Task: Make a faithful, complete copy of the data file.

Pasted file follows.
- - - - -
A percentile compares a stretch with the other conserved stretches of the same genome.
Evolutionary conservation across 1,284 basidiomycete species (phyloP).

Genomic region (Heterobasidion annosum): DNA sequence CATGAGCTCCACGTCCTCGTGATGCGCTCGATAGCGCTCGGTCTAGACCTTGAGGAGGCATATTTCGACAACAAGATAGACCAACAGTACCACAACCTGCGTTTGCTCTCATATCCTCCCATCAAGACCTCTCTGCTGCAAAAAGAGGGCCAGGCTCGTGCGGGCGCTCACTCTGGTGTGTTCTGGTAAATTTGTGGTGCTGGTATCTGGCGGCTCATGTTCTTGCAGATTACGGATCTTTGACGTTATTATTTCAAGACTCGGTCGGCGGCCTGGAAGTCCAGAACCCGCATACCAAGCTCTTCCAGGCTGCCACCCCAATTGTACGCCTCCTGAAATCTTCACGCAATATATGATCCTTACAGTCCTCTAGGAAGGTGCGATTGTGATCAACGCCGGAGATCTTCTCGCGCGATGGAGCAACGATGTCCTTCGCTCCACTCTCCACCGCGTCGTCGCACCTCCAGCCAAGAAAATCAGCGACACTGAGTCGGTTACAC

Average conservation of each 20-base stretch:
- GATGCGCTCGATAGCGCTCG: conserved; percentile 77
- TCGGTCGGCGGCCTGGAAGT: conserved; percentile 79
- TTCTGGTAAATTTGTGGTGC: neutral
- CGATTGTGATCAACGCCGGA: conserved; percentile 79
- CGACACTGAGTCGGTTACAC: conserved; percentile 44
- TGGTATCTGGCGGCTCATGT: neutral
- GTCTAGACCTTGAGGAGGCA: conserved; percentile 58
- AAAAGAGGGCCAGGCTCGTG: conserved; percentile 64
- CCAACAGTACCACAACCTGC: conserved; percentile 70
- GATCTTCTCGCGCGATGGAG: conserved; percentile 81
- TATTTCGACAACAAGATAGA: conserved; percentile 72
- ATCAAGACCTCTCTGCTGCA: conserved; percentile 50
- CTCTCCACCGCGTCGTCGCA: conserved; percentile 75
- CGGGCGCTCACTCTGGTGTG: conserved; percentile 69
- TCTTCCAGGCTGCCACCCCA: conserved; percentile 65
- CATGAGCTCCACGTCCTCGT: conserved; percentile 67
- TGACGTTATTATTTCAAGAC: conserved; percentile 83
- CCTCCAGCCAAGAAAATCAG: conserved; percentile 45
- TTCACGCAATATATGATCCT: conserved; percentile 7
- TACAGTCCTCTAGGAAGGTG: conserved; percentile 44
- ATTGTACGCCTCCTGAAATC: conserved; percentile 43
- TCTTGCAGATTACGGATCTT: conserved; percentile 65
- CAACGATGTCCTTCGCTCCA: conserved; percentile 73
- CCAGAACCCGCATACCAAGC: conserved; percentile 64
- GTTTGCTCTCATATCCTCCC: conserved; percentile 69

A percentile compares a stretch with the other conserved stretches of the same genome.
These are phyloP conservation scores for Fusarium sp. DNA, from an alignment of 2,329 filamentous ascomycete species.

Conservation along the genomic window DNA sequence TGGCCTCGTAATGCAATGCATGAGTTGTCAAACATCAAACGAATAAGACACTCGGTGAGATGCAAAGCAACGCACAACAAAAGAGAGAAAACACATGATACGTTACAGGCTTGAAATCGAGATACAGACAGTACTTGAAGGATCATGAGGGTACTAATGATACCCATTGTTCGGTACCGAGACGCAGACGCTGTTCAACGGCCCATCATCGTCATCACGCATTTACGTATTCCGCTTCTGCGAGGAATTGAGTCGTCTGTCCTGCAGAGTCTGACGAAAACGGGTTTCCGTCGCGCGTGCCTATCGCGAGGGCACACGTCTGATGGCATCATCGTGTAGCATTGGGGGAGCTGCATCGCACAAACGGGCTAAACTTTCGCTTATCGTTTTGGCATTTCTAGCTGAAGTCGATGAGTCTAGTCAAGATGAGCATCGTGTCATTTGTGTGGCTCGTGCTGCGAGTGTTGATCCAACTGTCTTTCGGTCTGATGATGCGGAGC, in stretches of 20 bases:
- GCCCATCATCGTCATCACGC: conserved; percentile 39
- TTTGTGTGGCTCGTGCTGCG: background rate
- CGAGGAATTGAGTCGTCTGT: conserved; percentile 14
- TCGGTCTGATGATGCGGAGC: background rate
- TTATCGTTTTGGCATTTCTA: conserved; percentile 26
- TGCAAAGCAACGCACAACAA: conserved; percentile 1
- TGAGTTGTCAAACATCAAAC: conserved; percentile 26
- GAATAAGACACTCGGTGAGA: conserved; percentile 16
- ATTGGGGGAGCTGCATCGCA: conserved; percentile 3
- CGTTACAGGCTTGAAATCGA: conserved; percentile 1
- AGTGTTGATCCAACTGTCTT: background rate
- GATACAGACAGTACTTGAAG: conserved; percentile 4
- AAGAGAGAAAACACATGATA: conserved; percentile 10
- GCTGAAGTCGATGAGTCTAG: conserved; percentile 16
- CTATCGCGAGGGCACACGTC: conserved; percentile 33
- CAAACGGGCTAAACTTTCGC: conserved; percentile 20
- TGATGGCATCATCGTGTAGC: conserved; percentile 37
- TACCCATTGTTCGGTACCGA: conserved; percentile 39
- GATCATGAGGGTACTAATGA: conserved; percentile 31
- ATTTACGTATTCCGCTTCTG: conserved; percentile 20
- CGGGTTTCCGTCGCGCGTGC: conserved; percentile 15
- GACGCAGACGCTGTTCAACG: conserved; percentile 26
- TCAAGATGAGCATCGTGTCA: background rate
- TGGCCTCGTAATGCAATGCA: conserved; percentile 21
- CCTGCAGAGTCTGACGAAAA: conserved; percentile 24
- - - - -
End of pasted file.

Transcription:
A percentile compares a stretch with the other conserved stretches of the same genome.
Evolutionary conservation across 1,284 basidiomycete species (phyloP).

Genomic region (Heterobasidion annosum): DNA sequence CATGAGCTCCACGTCCTCGTGATGCGCTCGATAGCGCTCGGTCTAGACCTTGAGGAGGCATATTTCGACAACAAGATAGACCAACAGTACCACAACCTGCGTTTGCTCTCATATCCTCCCATCAAGACCTCTCTGCTGCAAAAAGAGGGCCAGGCTCGTGCGGGCGCTCACTCTGGTGTGTTCTGGTAAATTTGTGGTGCTGGTATCTGGCGGCTCATGTTCTTGCAGATTACGGATCTTTGACGTTATTATTTCAAGACTCGGTCGGCGGCCTGGAAGTCCAGAACCCGCATACCAAGCTCTTCCAGGCTGCCACCCCAATTGTACGCCTCCTGAAATCTTCACGCAATATATGATCCTTACAGTCCTCTAGGAAGGTGCGATTGTGATCAACGCCGGAGATCTTCTCGCGCGATGGAGCAACGATGTCCTTCGCTCCACTCTCCACCGCGTCGTCGCACCTCCAGCCAAGAAAATCAGCGACACTGAGTCGGTTACAC

Average conservation of each 20-base stretch:
- GATGCGCTCGATAGCGCTCG: conserved; percentile 77
- TCGGTCGGCGGCCTGGAAGT: conserved; percentile 79
- TTCTGGTAAATTTGTGGTGC: neutral
- CGATTGTGATCAACGCCGGA: conserved; percentile 79
- CGACACTGAGTCGGTTACAC: conserved; percentile 44
- TGGTATCTGGCGGCTCATGT: neutral
- GTCTAGACCTTGAGGAGGCA: conserved; percentile 58
- AAAAGAGGGCCAGGCTCGTG: conserved; percentile 64
- CCAACAGTACCACAACCTGC: conserved; percentile 70
- GATCTTCTCGCGCGATGGAG: conserved; percentile 81
- TATTTCGACAACAAGATAGA: conserved; percentile 72
- ATCAAGACCTCTCTGCTGCA: conserved; percentile 50
- CTCTCCACCGCGTCGTCGCA: conserved; percentile 75
- CGGGCGCTCACTCTGGTGTG: conserved; percentile 69
- TCTTCCAGGCTGCCACCCCA: conserved; percentile 65
- CATGAGCTCCACGTCCTCGT: conserved; percentile 67
- TGACGTTATTATTTCAAGAC: conserved; percentile 83
- CCTCCAGCCAAGAAAATCAG: conserved; percentile 45
- TTCACGCAATATATGATCCT: conserved; percentile 7
- TACAGTCCTCTAGGAAGGTG: conserved; percentile 44
- ATTGTACGCCTCCTGAAATC: conserved; percentile 43
- TCTTGCAGATTACGGATCTT: conserved; percentile 65
- CAACGATGTCCTTCGCTCCA: conserved; percentile 73
- CCAGAACCCGCATACCAAGC: conserved; percentile 64
- GTTTGCTCTCATATCCTCCC: conserved; percentile 69

A percentile compares a stretch with the other conserved stretches of the same genome.
These are phyloP conservation scores for Fusarium sp. DNA, from an alignment of 2,329 filamentous ascomycete species.

Conservation along the genomic window DNA sequence TGGCCTCGTAATGCAATGCATGAGTTGTCAAACATCAAACGAATAAGACACTCGGTGAGATGCAAAGCAACGCACAACAAAAGAGAGAAAACACATGATACGTTACAGGCTTGAAATCGAGATACAGACAGTACTTGAAGGATCATGAGGGTACTAATGATACCCATTGTTCGGTACCGAGACGCAGACGCTGTTCAACGGCCCATCATCGTCATCACGCATTTACGTATTCCGCTTCTGCGAGGAATTGAGTCGTCTGTCCTGCAGAGTCTGACGAAAACGGGTTTCCGTCGCGCGTGCCTATCGCGAGGGCACACGTCTGATGGCATCATCGTGTAGCATTGGGGGAGCTGCATCGCACAAACGGGCTAAACTTTCGCTTATCGTTTTGGCATTTCTAGCTGAAGTCGATGAGTCTAGTCAAGATGAGCATCGTGTCATTTGTGTGGCTCGTGCTGCGAGTGTTGATCCAACTGTCTTTCGGTCTGATGATGCGGAGC, in stretches of 20 bases:
- GCCCATCATCGTCATCACGC: conserved; percentile 39
- TTTGTGTGGCTCGTGCTGCG: background rate
- CGAGGAATTGAGTCGTCTGT: conserved; percentile 14
- TCGGTCTGATGATGCGGAGC: background rate
- TTATCGTTTTGGCATTTCTA: conserved; percentile 26
- TGCAAAGCAACGCACAACAA: conserved; percentile 1
- TGAGTTGTCAAACATCAAAC: conserved; percentile 26
- GAATAAGACACTCGGTGAGA: conserved; percentile 16
- ATTGGGGGAGCTGCATCGCA: conserved; percentile 3
- CGTTACAGGCTTGAAATCGA: conserved; percentile 1
- AGTGTTGATCCAACTGTCTT: background rate
- GATACAGACAGTACTTGAAG: conserved; percentile 4
- AAGAGAGAAAACACATGATA: conserved; percentile 10
- GCTGAAGTCGATGAGTCTAG: conserved; percentile 16
- CTATCGCGAGGGCACACGTC: conserved; percentile 33
- CAAACGGGCTAAACTTTCGC: conserved; percentile 20
- TGATGGCATCATCGTGTAGC: conserved; percentile 37
- TACCCATTGTTCGGTACCGA: conserved; percentile 39
- GATCATGAGGGTACTAATGA: conserved; percentile 31
- ATTTACGTATTCCGCTTCTG: conserved; percentile 20
- CGGGTTTCCGTCGCGCGTGC: conserved; percentile 15
- GACGCAGACGCTGTTCAACG: conserved; percentile 26
- TCAAGATGAGCATCGTGTCA: background rate
- TGGCCTCGTAATGCAATGCA: conserved; percentile 21
- CCTGCAGAGTCTGACGAAAA: conserved; percentile 24